There have been calls for her to retire given her age, 81, to effectively "take one for the team" and get another liberal appointed to SCOTUS under the auspices of a Democratic president.
As the NYTimes noted, "[t]he retirement talk started around 2011, when the Harvard Law School professor Randall Kennedy wrote an essay in The New Republic arguing that both Ginsburg and Justice Stephen Breyer should quit while there was still a Democratic president to nominate replacements. 'What’s more, both are, well, old,' he added uncharitably.
As time moved on, the focus shifted almost exclusively to Ginsburg (“Justice Ginsburg: Resign Already!”). Perhaps that’s simply because she is older than Breyer, who is now 76. Or perhaps there’s still an expectation that women are supposed to be good sports, and volunteer to take one for the team."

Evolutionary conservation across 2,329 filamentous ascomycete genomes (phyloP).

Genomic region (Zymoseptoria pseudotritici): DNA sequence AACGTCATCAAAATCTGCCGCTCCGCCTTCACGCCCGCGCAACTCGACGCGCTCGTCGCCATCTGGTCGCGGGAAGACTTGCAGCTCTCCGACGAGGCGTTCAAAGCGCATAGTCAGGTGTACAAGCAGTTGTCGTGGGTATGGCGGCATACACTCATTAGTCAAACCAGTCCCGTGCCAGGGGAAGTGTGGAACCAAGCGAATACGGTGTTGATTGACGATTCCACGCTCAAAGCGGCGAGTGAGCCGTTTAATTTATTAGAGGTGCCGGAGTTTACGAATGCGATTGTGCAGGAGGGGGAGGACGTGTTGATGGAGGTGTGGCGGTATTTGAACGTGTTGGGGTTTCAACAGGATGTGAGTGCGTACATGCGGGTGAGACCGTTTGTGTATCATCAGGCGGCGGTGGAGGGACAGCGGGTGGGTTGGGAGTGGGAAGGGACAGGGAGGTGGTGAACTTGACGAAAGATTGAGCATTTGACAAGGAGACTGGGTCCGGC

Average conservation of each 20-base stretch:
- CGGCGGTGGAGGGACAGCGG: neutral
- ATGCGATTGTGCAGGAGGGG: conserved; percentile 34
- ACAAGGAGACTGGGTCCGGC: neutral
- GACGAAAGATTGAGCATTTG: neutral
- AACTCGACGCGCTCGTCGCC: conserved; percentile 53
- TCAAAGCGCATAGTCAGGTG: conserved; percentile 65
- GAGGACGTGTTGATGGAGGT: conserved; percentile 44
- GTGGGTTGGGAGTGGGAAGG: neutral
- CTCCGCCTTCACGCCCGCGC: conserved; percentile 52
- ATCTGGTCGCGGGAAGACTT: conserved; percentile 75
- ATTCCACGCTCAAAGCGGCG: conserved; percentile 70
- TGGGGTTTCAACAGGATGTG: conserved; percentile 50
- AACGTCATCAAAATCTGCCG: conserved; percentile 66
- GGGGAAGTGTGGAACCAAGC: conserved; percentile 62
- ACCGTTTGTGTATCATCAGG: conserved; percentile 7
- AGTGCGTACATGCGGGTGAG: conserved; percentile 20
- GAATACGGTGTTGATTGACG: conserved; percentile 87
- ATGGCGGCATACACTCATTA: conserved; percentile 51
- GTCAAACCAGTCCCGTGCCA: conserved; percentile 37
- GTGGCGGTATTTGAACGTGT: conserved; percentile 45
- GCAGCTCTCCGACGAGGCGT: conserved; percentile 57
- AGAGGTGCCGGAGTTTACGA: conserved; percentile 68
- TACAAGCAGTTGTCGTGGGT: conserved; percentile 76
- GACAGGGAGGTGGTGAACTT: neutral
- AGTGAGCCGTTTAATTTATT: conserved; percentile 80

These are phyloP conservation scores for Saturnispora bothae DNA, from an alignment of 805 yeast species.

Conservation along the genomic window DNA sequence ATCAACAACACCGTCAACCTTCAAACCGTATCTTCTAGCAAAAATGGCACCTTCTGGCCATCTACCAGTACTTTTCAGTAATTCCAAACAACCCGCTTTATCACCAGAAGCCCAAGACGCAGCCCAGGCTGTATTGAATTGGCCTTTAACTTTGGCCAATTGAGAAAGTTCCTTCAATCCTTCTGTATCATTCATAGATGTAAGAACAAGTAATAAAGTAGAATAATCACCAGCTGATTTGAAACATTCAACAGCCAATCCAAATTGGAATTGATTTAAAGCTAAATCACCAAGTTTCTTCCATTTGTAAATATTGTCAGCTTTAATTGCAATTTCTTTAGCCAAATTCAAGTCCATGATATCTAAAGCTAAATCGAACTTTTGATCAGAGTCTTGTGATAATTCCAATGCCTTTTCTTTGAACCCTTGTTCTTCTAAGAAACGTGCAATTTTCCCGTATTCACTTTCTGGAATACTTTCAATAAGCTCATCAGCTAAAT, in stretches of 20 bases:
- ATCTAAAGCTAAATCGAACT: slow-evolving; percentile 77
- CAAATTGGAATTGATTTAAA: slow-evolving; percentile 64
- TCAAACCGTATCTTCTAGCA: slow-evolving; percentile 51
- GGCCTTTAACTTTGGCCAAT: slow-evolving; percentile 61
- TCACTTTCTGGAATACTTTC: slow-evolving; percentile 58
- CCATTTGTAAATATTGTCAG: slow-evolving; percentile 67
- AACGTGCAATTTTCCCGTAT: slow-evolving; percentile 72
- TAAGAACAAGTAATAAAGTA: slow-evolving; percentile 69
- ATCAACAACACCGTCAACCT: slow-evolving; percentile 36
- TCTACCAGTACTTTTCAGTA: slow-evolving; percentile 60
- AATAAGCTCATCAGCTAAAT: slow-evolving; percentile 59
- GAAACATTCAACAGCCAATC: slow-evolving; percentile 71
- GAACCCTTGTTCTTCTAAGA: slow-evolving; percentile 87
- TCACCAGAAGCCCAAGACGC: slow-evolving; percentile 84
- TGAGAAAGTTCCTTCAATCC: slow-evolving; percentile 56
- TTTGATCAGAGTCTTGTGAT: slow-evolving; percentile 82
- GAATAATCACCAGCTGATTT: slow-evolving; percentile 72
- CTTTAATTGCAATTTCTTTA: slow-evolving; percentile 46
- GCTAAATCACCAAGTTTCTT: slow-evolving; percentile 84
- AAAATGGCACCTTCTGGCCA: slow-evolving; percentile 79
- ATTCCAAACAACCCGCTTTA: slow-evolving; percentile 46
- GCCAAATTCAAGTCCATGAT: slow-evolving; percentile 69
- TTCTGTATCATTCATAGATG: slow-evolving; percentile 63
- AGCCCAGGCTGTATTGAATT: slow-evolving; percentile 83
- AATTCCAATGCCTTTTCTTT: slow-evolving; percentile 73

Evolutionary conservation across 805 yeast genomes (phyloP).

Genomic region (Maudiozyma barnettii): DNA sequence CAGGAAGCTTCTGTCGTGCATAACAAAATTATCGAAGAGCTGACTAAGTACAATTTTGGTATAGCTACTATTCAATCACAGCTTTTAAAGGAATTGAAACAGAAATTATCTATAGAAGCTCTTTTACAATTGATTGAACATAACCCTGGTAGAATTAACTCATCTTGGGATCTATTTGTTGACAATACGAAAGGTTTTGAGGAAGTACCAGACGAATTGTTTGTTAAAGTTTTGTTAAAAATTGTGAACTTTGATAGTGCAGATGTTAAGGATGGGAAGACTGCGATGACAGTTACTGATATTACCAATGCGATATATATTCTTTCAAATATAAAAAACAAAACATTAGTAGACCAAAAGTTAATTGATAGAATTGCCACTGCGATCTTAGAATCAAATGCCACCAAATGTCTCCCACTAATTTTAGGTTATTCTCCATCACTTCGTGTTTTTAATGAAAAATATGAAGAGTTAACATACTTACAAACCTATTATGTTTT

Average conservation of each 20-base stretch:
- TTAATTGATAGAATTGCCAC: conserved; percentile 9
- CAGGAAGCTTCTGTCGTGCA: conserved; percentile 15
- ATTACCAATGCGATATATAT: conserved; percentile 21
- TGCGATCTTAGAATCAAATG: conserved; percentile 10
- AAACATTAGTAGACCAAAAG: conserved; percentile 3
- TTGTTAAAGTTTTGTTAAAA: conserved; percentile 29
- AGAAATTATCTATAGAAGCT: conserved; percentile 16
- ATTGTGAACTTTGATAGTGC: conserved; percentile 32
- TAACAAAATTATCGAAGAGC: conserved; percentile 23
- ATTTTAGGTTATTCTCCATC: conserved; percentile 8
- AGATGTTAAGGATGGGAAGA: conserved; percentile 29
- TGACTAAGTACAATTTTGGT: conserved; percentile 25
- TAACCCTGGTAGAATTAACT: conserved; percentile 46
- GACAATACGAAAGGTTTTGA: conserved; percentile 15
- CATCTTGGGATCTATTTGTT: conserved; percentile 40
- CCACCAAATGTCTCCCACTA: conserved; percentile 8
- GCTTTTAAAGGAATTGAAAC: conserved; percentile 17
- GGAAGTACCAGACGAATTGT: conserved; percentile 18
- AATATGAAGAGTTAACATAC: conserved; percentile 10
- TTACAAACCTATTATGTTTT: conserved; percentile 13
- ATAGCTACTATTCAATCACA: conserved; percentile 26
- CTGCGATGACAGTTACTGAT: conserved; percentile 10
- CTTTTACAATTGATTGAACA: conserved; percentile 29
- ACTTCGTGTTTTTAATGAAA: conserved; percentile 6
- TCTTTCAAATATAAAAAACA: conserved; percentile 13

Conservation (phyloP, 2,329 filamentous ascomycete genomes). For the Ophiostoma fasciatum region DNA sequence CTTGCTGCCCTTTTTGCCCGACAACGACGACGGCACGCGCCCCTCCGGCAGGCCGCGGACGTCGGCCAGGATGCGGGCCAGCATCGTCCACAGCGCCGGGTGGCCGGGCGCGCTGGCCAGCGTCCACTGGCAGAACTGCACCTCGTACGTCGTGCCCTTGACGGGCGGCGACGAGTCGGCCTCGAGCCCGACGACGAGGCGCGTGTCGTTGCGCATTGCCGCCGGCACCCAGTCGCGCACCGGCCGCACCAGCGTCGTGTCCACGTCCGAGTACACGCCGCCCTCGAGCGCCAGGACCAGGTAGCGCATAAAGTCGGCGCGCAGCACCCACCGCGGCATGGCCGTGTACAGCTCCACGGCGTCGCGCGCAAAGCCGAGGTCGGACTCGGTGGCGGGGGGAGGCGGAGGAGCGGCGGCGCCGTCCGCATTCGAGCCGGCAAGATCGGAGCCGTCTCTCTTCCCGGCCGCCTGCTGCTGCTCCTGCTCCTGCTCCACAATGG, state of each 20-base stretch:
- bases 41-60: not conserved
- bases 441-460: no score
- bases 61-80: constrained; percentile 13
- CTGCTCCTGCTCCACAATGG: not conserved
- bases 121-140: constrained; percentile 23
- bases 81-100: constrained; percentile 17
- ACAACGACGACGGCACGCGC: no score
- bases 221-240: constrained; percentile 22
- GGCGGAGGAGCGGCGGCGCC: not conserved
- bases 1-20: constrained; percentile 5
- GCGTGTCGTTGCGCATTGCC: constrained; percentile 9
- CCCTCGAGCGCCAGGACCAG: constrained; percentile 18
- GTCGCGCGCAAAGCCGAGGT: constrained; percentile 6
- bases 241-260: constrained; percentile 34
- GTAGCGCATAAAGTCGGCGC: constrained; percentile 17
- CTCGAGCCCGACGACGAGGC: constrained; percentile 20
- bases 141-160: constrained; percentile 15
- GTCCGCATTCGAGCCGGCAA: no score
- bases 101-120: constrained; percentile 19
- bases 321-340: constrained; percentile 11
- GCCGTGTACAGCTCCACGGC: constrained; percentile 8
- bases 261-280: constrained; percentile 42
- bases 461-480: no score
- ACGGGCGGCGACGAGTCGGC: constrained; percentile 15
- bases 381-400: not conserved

There has never been an insistent call for the resignation of a male justice, and there have been male justices who were older than R.B.G. when they stepped down. “John Paul Stevens didn’t step down until he was 90 and Louis Brandeis had served until he was 82."
This scenario, in some ways, reminds me of the recent Sheryl Sandberg article in the NYTimes noting the sacrifices that women are expected to make in the workplace. "This is a sad reality in workplaces around the world: Women help more but benefit less from it. In keeping with deeply held gender stereotypes, we expect men to be ambitious and results-oriented, and women to be nurturing and communal. When a man offers to help, we shower him with praise and rewards. But when a woman helps, we feel less indebted. She’s communal, right? She wants to be a team player. The reverse is also true. When a woman declines to help a colleague, people like her less and her career suffers. But when a man says no, he faces no backlash. A man who doesn’t help is 'busy'; a woman is 'selfish.'"
R.B.G. could have succumbed to the calls for her to leave office, but for the sake of women everywhere, we should all be happy that she didn't. She is still, at the ripe age of 81, leading the way.